Today, January 16th, my best friend and kindred spirit embarked on his next journey…ending the happiest 27 years of my life. This is my attempt to pay tribute to the well lived life of an honorable man.
William L. (Bill) Simmons was born in Beaver, Pa., on Aug. 18, 1942 to the late Ralph and Bea Watson Simmons. When he was a toddler, they moved back home to the Bloomingdale, OH area where he resided his entire life.
Bill was a graduate of Wayne High School, the College of Steubenville, and Ohio University where he earned his degree in psychology. He was an educator and spent the majority of his career as a middle school guidance counselor at Buchanan Jr. High in Wintersville. Bill valued and maintained the friendships he formed with his fellow teachers and remained keenly interested in his former students…seldom forgetting a name or a face. After retirement, he spent several years as adult education coordinator at the Jefferson County JVS.
As much as he loved his work as a counselor, Bill equally loved nature and the outdoors. I was lucky to reap the benefits of both his beautiful flowers and bountiful vegetable gardening each year. His desire to be productive while spending time outdoors led to his decision to begin planting evergreen trees in the late 70’s as a “summer hobby”. He had no idea that his decision would result in a successful retail Christmas tree farm, Wayneridge Tree Farm, which he owned and operated from 1982 to 2010. Bill loved the Christmas season, and it was a great joy to him to provide reasonably priced trees and wonderful memories for hundreds of families as well as providing Christmas employment for local teens.
Over the years, Bill owned many varieties of animals including a Tennessee Walker and a hackney pony. He once said he would never live long enough to own every breed of dog he would like to. He was especially fond of beagles and was a longtime member of the Steubenville Beagle Club where he formed lifetime friendships and spent many happy hours listening to his hounds tracking through the brush and over the hills.
When Bill and I married, he took on many new roles in addition to husband….including son-in-law and stepfather, but nothing brought him more joy than, a few years later, becoming Noah’s “Papa”. It was love at first sight for the guy who thought he never wanted to be a grandpa.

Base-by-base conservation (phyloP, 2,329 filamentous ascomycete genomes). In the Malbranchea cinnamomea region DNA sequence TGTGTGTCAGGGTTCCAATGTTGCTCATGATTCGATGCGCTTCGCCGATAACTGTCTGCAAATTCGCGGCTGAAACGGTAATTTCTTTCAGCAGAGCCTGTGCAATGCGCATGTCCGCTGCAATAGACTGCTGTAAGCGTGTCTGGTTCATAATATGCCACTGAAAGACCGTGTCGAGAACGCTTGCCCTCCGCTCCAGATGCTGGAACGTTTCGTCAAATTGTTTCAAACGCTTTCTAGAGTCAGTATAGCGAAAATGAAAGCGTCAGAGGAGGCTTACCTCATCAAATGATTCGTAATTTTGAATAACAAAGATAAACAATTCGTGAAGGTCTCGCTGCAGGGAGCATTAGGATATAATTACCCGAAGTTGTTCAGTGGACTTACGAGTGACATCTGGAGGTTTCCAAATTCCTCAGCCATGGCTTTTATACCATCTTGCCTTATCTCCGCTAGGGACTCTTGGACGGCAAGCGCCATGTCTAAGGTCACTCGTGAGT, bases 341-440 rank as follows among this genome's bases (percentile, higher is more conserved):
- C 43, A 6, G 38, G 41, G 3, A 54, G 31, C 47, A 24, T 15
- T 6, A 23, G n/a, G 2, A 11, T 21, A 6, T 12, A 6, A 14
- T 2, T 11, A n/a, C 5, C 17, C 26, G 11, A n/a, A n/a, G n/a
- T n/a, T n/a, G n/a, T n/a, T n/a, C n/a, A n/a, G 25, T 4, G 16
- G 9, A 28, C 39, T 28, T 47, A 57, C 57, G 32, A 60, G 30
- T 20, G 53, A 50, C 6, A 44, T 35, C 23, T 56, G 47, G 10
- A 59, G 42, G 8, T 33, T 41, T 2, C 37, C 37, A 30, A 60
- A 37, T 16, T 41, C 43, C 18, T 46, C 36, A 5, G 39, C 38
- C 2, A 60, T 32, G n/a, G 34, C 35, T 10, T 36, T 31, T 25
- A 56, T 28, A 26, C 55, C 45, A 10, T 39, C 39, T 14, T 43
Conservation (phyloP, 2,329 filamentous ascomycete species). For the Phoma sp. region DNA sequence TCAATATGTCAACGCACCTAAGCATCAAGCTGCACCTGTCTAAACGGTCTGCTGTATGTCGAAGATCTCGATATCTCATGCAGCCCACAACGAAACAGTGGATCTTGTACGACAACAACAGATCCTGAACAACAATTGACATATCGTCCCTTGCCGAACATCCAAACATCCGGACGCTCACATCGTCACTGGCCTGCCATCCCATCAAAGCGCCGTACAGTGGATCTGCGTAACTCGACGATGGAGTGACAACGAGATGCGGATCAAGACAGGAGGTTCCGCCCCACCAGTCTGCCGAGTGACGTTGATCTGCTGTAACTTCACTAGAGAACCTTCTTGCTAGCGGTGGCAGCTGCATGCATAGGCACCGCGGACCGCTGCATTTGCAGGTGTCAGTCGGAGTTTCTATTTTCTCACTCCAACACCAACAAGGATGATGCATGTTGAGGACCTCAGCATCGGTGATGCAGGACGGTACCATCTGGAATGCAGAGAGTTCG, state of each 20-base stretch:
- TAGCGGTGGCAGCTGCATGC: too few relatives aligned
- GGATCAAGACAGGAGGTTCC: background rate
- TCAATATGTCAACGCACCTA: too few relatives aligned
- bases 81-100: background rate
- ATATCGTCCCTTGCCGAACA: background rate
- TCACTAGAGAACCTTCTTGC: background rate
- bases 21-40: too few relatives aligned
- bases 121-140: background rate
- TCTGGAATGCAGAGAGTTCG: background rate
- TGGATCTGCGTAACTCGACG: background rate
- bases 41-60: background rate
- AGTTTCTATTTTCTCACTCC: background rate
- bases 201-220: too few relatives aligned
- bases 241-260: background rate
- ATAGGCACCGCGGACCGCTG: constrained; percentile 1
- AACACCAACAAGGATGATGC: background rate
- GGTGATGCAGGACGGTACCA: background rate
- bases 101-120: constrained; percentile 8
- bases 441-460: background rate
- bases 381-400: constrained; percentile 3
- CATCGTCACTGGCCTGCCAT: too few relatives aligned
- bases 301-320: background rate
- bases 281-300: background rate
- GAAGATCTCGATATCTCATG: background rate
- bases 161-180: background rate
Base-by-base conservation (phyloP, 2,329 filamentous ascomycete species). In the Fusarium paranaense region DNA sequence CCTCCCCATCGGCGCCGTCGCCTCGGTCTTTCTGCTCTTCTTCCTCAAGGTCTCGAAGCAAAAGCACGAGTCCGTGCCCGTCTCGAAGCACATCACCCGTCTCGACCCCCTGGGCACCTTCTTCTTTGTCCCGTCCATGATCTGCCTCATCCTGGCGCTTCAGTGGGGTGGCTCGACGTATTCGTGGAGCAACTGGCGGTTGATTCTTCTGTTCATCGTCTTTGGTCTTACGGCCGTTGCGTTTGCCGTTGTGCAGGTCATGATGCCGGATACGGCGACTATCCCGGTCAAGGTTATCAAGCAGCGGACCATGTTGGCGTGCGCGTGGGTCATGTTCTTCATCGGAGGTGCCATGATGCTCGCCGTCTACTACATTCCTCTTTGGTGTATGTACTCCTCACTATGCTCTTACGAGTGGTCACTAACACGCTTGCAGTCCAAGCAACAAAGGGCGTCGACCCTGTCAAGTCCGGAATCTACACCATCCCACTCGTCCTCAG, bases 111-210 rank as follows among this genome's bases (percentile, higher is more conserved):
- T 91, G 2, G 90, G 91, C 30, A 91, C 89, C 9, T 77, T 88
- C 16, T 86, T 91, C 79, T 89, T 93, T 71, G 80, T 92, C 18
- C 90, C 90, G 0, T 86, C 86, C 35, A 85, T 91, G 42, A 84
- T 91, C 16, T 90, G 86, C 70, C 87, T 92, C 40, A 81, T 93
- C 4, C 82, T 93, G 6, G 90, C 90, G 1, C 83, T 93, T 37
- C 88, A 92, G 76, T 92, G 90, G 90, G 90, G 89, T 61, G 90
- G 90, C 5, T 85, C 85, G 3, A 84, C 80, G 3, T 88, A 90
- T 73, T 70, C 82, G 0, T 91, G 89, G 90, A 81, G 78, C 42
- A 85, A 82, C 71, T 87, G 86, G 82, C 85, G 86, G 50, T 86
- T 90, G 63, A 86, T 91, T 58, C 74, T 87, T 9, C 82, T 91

Bill had a quiet and unique sense of humor obvious to those of us who knew him well. He made me laugh every day. He was one of the hardest workers I’ve ever known, but always made time for us to have fun. He was generous to a fault, yet frugal with himself. He was a man of his word and often trusted others with the promise of a handshake. Bill was the guy in the back of the room never missing a beat. He had immense knowledge and strong opinions, but was humble and secure enough to simply listen and not interject his opinion. He would have, without a doubt, objected to my rather lengthy obituary. Bill was kind, compassionate, gentle, and strong. He believed in and lived out the Democratic ideals of equality, fairness, and inclusion. He handled his diagnosis, surgeries, and treatment with grace, optimism, and perseverance.
Those of us left to mourn our loss, but also celebrate Bill’s life, will always remember the strength of his character, the kindness in his smile, and the wisdom of his words. Survivors include myself, Pam Simmons; stepdaughter, Heather (Ray) Brown of Nc.; beloved grandson, Noah Miller of Nc.; stepson, Clint Trushel of Wintersville; aunts Dorothy Simmons and Alice Moore; numerous cousins including Judy Simmons Galbraith, Jack Watson, and Don Moore; brother-in-law Bill (Suzan) Logsdon; sister-in-law Alyce (Phil) Danielson; sister-in-law, Karen Hayes.
Thank you to everyone who reached out to us with concern and kindness over the years. Special thanks to Tonnie and the Valley Hospice team, to my neighbors and my sister, Karen, who made it possible for me to keep Bill at home, and to Bill’s friends….Branko, Ja, and Nick who never forgot him and always stayed in touch.
Honoring Bill’s wishes, there will be no visitation. Final arrangements will be in the care of Shorac Funeral Home, Wintersville. For anyone wishing to honor Bill’s memory, please consider a donation to St. Jude or a charity of your choice, or simply perform an anonymous kind deed as he so often did.
“One more day, one more time
One more sunset, maybe I’d be satisfied
But then again, I know what it would do
Leave me wishing still for one more day with you.”